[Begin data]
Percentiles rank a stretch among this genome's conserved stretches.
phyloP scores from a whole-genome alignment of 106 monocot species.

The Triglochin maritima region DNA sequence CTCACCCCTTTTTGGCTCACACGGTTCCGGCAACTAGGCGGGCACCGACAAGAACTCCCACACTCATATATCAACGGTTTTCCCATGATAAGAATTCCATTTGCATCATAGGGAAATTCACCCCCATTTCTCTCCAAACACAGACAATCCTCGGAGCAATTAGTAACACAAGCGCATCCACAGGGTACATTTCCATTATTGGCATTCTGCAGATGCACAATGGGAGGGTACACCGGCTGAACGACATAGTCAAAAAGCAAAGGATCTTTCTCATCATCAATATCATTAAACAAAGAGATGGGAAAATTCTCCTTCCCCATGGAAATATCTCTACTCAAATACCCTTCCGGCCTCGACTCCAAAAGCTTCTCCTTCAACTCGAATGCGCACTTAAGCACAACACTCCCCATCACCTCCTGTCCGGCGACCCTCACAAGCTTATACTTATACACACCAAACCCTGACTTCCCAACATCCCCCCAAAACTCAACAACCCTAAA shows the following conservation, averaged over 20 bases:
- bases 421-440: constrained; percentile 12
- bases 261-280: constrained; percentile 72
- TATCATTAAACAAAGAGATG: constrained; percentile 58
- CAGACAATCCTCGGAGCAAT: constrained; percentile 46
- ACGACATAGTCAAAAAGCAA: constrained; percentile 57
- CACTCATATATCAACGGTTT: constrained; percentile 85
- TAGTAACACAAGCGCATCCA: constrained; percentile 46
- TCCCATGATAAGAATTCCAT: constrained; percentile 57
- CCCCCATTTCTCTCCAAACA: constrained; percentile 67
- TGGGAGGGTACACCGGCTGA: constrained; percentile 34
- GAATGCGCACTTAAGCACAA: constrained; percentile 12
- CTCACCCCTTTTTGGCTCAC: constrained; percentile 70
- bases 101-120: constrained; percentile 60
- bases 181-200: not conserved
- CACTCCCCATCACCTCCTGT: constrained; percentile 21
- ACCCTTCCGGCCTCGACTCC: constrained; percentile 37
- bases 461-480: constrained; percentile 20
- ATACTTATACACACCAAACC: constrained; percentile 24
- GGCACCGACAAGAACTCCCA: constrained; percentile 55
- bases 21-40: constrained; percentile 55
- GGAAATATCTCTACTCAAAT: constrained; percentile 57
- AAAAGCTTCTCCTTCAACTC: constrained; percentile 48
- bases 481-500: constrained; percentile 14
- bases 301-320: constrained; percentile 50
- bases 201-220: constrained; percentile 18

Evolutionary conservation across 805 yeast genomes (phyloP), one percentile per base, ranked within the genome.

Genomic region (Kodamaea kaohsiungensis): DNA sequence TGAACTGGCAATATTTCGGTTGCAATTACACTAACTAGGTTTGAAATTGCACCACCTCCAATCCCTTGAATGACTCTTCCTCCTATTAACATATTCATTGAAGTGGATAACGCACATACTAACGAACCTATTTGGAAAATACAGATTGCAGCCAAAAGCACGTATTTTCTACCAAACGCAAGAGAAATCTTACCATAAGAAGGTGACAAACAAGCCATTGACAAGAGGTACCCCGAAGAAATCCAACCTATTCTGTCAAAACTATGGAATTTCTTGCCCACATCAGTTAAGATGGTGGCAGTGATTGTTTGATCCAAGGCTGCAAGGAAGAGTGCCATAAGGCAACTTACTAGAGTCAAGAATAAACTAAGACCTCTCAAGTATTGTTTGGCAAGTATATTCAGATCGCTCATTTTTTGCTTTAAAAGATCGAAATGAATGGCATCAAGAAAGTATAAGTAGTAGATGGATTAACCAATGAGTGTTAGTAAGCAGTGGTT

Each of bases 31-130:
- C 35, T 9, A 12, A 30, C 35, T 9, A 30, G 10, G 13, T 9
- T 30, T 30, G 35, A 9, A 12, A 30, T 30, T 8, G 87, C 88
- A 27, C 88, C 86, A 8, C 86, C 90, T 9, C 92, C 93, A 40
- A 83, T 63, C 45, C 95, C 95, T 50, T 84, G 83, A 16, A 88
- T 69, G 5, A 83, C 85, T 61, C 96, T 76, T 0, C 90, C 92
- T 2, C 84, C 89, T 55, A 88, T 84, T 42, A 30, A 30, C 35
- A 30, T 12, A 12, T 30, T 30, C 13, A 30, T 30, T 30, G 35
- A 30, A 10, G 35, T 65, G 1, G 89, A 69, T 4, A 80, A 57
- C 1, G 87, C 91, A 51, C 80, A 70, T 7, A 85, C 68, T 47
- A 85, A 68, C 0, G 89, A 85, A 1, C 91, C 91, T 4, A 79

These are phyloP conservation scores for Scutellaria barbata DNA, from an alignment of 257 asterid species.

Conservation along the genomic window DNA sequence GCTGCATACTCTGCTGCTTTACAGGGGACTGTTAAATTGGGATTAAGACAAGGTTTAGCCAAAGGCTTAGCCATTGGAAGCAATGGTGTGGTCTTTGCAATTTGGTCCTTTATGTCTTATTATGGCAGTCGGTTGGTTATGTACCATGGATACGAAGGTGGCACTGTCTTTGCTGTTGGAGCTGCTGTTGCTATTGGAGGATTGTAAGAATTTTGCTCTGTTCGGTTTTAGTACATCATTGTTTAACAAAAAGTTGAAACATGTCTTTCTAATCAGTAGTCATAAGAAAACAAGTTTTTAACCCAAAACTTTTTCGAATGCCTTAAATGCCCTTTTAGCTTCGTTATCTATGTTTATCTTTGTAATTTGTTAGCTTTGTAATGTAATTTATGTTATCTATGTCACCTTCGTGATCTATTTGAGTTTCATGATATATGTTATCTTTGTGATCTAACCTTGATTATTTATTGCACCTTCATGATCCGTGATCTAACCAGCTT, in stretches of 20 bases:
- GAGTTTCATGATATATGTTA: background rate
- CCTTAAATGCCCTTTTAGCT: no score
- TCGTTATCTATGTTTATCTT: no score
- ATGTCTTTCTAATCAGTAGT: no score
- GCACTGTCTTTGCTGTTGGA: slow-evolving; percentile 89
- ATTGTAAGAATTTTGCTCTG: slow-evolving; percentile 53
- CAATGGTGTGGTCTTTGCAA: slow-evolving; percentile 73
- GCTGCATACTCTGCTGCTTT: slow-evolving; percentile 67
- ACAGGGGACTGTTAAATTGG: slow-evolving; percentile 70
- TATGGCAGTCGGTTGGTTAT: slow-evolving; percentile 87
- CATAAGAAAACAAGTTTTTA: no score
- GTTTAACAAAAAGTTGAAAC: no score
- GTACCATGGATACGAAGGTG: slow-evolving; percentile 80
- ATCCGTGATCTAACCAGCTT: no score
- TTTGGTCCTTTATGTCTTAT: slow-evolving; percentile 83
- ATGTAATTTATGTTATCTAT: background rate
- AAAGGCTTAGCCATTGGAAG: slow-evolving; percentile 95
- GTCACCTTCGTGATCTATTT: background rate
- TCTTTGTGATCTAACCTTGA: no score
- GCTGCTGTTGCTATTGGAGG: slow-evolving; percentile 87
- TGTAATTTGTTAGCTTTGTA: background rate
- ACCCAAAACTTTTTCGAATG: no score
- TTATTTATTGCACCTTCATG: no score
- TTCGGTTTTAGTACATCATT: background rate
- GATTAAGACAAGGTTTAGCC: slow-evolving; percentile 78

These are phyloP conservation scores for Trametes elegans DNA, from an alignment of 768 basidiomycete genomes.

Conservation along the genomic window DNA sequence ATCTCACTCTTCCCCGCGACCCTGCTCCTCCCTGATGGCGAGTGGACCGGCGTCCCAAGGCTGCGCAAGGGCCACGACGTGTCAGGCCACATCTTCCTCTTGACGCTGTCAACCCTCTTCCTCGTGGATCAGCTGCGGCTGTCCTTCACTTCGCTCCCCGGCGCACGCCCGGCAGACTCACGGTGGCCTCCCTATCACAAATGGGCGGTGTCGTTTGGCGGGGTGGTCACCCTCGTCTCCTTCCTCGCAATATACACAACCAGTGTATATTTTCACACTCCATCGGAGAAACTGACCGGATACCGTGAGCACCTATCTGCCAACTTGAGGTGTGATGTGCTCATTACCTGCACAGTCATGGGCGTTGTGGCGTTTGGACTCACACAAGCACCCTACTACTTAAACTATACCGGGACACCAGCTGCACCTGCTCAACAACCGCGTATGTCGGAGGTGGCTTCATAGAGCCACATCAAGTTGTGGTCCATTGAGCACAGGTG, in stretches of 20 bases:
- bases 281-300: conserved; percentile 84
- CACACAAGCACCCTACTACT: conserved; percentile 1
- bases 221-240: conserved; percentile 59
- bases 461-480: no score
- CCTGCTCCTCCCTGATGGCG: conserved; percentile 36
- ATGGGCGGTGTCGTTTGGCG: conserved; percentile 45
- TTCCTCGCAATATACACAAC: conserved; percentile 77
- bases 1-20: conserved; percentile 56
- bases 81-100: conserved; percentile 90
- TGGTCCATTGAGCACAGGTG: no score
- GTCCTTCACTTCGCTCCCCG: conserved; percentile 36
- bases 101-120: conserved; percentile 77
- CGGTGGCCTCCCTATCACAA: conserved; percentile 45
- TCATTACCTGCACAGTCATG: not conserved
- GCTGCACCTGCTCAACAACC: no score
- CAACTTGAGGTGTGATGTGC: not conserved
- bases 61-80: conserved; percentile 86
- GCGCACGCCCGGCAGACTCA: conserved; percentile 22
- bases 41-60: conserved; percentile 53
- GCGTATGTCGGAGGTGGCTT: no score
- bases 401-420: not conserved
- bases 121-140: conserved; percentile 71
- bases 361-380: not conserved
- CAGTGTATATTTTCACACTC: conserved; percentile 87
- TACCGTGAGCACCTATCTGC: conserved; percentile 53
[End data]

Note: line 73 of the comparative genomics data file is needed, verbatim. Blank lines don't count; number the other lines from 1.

- bases 221-240: conserved; percentile 59